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The Ruger Bearcat is .22 caliber, single action, six-shot revolver produced by Sturm, Ruger & Co. from 1958. Three varieties are produced, the 1st and 2nd issues from 1958 through until 1975. The 3rd issue signified the reintroduction to production of the Bearcat in 1993.
The Ruger Bearcat is single action, chambered to fire the .22 Long Rifle cartridge and its varients. Although not officially recognised, the Bearcat can be seen as an alternative to the Ruger Blackhawk, produced from 1955 or a development of the Ruger Single Six, produced from 1953.
The frame was originally made of an alloy, however from the 2nd issue the Bearcat was manufactured with a stronger, all steel frame. All Bearcats are solid framed, and the lightest revolver that Ruger manufacture.
The Bearcat is based on the Remington revolvers from the mid 19th century. The single action mechanism is taken from the Single Six.
The 3rd Issue Bearcat features Ruger's patented transfer-bar mechanism, designed to prevent accidental firing by preventig the hammer striking a cartridge without the trigger being pulled, which was not included in the original two models, whose production was stopped soon after the introduction of the transfer bar.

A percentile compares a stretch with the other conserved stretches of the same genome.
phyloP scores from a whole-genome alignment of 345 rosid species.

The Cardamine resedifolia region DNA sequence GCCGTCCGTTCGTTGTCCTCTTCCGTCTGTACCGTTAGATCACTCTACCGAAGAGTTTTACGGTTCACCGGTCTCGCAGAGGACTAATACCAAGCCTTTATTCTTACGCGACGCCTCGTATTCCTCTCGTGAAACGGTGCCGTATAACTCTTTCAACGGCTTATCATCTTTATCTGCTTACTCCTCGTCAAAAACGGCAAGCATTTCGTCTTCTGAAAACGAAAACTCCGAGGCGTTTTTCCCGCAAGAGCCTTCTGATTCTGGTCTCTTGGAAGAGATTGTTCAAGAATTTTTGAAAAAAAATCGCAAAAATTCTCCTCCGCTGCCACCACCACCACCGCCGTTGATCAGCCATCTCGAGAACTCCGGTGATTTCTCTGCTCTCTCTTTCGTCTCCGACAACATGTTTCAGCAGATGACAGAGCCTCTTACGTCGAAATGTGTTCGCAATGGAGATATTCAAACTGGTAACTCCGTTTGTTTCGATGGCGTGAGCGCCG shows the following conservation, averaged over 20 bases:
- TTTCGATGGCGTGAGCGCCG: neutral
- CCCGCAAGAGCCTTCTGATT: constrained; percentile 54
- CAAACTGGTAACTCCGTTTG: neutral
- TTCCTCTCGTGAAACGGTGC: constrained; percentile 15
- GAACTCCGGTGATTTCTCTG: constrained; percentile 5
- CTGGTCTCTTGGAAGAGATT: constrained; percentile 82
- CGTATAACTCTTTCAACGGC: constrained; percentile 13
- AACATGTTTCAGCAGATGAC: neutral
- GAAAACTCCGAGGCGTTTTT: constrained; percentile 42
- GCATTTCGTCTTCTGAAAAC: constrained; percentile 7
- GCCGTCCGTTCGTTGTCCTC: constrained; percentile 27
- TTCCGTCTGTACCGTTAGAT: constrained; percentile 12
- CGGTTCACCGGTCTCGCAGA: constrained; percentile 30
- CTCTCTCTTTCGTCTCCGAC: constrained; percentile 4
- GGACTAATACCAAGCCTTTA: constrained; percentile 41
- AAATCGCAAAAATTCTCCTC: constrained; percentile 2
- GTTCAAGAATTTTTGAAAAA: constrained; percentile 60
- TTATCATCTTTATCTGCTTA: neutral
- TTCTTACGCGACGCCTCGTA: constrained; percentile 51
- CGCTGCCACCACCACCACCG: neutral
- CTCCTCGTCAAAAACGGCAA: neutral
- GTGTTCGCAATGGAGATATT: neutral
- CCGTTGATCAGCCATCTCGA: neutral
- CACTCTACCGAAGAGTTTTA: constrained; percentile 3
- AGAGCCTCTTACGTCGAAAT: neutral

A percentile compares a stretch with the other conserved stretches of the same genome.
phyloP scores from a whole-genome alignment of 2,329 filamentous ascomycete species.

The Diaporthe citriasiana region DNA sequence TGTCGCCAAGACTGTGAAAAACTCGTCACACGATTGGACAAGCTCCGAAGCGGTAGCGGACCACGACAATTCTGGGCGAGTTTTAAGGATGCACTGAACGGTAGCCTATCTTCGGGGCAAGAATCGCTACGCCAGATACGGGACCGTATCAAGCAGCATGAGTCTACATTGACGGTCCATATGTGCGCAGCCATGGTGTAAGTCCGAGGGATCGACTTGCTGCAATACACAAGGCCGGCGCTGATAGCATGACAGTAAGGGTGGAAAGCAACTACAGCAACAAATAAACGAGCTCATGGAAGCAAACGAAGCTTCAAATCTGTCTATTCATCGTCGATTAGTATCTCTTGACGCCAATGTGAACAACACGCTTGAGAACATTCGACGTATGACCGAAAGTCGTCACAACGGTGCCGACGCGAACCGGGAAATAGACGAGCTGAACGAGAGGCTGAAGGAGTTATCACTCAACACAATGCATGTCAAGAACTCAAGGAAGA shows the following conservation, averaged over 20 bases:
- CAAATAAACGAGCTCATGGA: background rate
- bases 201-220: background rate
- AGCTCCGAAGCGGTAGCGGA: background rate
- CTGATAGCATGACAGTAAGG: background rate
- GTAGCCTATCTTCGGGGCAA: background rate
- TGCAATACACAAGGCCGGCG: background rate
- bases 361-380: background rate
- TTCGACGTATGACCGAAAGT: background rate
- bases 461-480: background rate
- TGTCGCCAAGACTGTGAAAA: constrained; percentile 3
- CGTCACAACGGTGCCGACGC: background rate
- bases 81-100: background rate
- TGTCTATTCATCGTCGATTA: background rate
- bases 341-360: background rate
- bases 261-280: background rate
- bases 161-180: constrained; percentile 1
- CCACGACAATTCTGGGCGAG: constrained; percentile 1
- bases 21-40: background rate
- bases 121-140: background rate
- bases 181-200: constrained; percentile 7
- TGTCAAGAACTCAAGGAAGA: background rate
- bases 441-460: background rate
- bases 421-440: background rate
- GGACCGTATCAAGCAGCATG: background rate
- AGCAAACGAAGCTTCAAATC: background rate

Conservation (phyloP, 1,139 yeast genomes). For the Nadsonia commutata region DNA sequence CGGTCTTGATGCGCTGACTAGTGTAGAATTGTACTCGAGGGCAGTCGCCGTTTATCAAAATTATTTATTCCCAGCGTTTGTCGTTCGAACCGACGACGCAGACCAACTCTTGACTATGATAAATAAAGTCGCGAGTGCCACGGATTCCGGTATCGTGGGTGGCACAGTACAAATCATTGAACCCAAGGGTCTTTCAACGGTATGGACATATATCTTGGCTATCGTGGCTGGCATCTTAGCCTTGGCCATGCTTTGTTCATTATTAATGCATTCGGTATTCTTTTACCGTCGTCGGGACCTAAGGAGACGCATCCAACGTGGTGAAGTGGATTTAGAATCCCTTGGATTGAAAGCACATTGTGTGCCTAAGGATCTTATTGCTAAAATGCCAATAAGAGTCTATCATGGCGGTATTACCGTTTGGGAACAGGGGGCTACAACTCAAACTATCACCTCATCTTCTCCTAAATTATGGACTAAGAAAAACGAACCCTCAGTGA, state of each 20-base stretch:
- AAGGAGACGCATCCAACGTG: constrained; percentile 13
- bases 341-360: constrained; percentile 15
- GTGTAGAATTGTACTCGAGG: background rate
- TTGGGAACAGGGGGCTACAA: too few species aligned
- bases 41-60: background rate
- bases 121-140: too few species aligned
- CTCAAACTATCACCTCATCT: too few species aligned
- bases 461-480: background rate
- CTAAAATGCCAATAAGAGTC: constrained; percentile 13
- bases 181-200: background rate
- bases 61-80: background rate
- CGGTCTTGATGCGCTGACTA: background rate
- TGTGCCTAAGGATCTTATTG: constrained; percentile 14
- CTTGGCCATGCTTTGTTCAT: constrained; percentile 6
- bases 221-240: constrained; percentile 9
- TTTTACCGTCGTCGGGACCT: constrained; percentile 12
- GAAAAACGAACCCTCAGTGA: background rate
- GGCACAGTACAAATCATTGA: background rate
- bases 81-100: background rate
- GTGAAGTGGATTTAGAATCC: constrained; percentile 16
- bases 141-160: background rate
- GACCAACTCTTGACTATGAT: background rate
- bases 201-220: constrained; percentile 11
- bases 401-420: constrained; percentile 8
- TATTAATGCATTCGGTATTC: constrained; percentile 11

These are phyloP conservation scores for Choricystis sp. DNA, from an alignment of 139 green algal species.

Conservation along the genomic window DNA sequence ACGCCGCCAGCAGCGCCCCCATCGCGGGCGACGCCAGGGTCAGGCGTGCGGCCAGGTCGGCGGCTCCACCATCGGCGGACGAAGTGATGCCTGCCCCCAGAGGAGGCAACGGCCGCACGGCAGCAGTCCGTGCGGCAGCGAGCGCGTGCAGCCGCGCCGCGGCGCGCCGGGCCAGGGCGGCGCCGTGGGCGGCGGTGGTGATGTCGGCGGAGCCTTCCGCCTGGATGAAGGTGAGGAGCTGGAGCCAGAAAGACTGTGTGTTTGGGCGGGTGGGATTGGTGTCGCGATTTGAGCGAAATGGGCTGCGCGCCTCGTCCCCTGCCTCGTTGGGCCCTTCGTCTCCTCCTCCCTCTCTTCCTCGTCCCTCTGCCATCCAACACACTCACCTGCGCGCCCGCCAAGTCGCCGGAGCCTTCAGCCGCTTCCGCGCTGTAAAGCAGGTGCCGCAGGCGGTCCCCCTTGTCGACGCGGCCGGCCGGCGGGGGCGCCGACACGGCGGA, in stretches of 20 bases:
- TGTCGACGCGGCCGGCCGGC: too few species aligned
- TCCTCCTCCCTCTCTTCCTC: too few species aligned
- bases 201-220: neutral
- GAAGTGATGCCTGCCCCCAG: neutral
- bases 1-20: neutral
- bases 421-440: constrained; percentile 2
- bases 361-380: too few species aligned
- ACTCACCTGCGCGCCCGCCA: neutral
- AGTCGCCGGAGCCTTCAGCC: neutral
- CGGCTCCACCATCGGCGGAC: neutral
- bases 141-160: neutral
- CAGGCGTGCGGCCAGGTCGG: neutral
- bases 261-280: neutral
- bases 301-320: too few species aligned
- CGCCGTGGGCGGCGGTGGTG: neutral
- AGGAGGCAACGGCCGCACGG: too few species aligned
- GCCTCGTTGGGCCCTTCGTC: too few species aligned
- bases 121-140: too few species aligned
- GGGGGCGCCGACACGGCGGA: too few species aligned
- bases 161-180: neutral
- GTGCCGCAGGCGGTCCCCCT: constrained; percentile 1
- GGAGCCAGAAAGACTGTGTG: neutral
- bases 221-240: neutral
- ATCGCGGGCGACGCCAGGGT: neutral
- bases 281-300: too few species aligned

Two barrel lengths are used with Bearcats. Original and 2nd Issue Bearcats use a 4in (101mm) while the later 3rd Issue Bearcat uses a 4.2in (107mm) barrel.
The Bearcat has had several changes applied to it. Several changes have been made to improve the Bearcat both aesthetically and mechanically:
Bearcat 1st IssueEdit
The Original Bearcat, built from 1958. The 1st Issue uses a solid alloy frame with un-chequered walnut grip and fixed Partridge front and square rear sights. Production ceased in 1973.
Bearcat 2nd IssueEdit
Production beginning in 1971 and ending in 1975, the 2nd Issue was sold as an all-round improvement on the 1st Issue. The alloy frame was replaced with a steel frame, aswell as an unfluted, engraved cylinder and music wire coil springs.
Bearcat 3rd Issue (New Bearcat)Edit
The Bearcat was reintroduced in 1993 as the 3rd Issue. Featuring the patented Ruger transfer bar (lacking from the first two Bearcats), as well as rosewood grips with Ruger medallion embedded and finished in blued or satin stainless steel. The 3rd Issue also uses a marginally longer barrel at 4.2in (107mm).
Chambered to fire the .22 Long Rifle round from a six-shot cylinder the Bearcat, in all its forms can fire most varients of the .22 round. Specifically the Bearcat can fire:
- .22 Long Rifle
- .22 Long
- .22 Short
- .22 WMR
The Bearcat is sold as a .22 Long Rifle revolver ideal for hikers or campers.
The New Bearcat is described as "a mechanical jewel" and fulfills the idea of a small "kit gun".